Blog: “Dancing has increased my confidence”
Activity Alliance features a blog post every Friday. This year we have been sharing experiences of disabled people involved in sport and exercise at all levels. Today, we continue this theme and hear from Fiona Musgrove, who recently joined Step Change Studios’ first ballroom and Latin dance programme for people with visual impairments, in partnership with London Vision. She tells us how dancing has enabled her to take steps in boosting her confidence.
Hi, my name is Fiona, I’m a dancer and I’m registered blind.
I’ve always loved dancing. I love the feeling that music gives to dance, and having the confidence to dance alone or with a partner is so good. That’s why I love dancing at Step Change Studios’ dance classes – I feel they have embraced this spirit with direction and use of timing, to achieve dramatic moves with a partner.
I think sometimes women feel a bit vulnerable with a partner at first but these classes have increased my confidence to be able to share moves with a partner in a safe environment.
Dancing really supports me in my daily life as it increases my self-esteem and confidence. I tend to use some of the warm up routines in my own blind coaching warm up sessions, and my clients really enjoy them. I also listen to music differently and wonder what sort of dance moves would suit that piece. I’ve also found that music really engages other visually impaired people to think about trying dance classes too.
When I take part in dance I can feel a bit nervous at first because I think I cannot get the steps right. However, as we constantly move from partner to partner I learn from them and sometimes they learn from me. The experience is shared within the group and no-one is left feeling inadequate. For example, when dancing with a less confident partner and they suddenly get the movements I joke “by Jove he’s got it” and it breaks the tension immediately.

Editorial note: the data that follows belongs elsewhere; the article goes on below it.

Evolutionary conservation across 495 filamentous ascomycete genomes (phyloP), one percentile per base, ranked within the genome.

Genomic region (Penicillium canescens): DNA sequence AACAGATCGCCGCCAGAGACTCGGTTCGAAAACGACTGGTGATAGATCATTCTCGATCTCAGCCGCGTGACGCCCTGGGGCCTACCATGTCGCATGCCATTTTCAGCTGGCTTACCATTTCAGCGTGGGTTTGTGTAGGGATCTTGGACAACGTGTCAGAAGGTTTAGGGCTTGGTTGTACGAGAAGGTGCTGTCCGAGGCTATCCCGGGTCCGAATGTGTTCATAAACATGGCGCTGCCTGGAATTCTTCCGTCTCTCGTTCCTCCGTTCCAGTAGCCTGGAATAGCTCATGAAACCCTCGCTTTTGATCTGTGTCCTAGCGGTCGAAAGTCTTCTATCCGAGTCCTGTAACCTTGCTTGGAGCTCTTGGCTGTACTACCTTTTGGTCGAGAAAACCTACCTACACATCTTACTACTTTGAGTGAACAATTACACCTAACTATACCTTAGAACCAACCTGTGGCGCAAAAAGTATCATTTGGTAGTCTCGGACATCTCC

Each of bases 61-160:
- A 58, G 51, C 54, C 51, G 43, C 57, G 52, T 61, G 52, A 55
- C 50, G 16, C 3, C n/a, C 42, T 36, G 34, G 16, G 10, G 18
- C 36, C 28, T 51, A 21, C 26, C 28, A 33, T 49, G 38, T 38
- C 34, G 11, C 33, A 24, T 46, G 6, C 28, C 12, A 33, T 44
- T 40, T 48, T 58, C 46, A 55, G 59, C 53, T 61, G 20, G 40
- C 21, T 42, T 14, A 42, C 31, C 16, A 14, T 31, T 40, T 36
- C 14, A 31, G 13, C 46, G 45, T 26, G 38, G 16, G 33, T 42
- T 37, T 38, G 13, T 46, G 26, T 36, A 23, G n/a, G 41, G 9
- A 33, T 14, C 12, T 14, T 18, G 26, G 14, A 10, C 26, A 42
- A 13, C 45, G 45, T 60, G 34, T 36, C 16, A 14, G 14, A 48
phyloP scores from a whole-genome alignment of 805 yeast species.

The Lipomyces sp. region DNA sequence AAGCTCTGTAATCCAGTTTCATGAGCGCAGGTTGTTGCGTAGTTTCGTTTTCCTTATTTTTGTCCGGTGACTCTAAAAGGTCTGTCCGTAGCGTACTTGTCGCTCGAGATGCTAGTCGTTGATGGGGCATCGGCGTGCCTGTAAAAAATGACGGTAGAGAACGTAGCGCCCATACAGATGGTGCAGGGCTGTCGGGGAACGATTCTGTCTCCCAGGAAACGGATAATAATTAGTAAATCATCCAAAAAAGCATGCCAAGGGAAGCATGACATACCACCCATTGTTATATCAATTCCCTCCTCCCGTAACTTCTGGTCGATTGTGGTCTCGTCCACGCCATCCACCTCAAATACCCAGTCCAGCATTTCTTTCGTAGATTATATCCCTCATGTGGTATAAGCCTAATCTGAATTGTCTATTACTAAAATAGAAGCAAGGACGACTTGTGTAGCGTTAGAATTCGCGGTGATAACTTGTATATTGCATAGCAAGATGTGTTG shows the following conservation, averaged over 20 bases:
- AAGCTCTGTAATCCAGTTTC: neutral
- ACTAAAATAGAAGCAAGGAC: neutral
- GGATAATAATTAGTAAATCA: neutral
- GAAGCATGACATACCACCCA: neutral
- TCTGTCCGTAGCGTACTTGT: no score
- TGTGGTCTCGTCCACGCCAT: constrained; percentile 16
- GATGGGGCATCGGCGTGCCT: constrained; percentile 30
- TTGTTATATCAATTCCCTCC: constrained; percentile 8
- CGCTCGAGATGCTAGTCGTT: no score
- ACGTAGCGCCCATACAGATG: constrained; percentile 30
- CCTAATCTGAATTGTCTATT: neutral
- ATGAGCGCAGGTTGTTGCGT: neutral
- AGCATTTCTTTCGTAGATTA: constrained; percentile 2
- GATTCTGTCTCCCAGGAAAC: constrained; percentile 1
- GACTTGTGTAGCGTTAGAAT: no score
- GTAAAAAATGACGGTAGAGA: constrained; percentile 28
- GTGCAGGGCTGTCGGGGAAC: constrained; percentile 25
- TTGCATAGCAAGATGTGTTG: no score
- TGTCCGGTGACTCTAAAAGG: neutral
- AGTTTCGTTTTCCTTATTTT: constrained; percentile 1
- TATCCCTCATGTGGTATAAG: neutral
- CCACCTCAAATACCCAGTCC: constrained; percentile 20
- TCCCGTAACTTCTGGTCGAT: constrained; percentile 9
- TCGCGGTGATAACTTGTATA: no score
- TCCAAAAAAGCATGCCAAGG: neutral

The support I get from the group is crucial for me to learn. The change of partners throughout the class allows the more confident dancers to engage with less confident dancers. As many of us can’t see the teacher’s moving feet, it is very much left to hearing her descriptions of movement. This is then further realised when putting the moves into action and learning with others. There’s also the social element as after the session we all get together for a drink. This part is really important to me as it creates a very social environment for those of us who can often feel lonely or isolated in our everyday lives.
The rest of the year will see me learning ballet and trying out blind tennis. My goal is to develop my dance skills and perhaps relate them back to modern music and see how these steps are used in musicals.
My advice to other people with a visual impairment who are thinking about being active and taking up dance but not sure where to start is – become more active because in my opinion this community is often less likely to engage in regular exercise. Just try out a variety of activities, this will help you find out what best suits you and what you most enjoy.
Step Change Studios is an inclusive dance company committed to enabling everyone to dance. If you are interested in joining the next term of ballroom and Latin dance for people with a visual impairment, starting in September, email Rashmi Becker or call her on: 07976 363861